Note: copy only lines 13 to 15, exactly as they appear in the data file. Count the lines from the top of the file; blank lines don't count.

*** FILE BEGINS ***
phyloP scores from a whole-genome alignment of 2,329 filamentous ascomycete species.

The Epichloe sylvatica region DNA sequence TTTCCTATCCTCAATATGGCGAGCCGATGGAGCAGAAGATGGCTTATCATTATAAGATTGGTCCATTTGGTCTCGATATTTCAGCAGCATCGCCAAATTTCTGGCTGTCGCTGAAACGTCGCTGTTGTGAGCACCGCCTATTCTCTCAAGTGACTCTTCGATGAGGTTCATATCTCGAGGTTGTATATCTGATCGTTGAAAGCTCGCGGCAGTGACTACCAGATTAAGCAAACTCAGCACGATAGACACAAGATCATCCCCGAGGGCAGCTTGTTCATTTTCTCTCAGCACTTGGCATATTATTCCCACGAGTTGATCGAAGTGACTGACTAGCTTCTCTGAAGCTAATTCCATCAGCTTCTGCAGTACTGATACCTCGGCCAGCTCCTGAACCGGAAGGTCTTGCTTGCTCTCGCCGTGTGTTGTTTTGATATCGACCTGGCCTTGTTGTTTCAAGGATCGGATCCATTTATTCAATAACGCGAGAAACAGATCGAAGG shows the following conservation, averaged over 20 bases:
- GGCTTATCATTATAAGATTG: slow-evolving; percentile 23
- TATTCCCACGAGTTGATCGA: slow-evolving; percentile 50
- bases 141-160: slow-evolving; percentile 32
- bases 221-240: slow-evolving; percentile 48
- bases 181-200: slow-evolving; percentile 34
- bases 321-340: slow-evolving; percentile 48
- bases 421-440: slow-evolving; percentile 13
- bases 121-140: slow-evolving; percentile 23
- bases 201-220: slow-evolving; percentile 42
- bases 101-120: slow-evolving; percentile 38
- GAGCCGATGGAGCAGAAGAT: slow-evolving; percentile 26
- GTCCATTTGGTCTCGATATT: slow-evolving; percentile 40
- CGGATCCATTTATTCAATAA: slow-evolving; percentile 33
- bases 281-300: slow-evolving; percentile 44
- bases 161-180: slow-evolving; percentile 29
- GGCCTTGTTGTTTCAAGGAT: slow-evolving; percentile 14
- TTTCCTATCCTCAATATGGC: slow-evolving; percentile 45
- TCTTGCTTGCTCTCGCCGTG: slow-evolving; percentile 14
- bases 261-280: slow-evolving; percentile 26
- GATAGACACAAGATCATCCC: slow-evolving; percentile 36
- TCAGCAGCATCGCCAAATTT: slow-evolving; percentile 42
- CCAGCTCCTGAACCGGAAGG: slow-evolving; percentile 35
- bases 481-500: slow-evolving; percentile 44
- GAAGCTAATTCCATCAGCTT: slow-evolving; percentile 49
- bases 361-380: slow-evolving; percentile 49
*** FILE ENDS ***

- GAGCCGATGGAGCAGAAGAT: slow-evolving; percentile 26
- GTCCATTTGGTCTCGATATT: slow-evolving; percentile 40
- CGGATCCATTTATTCAATAA: slow-evolving; percentile 33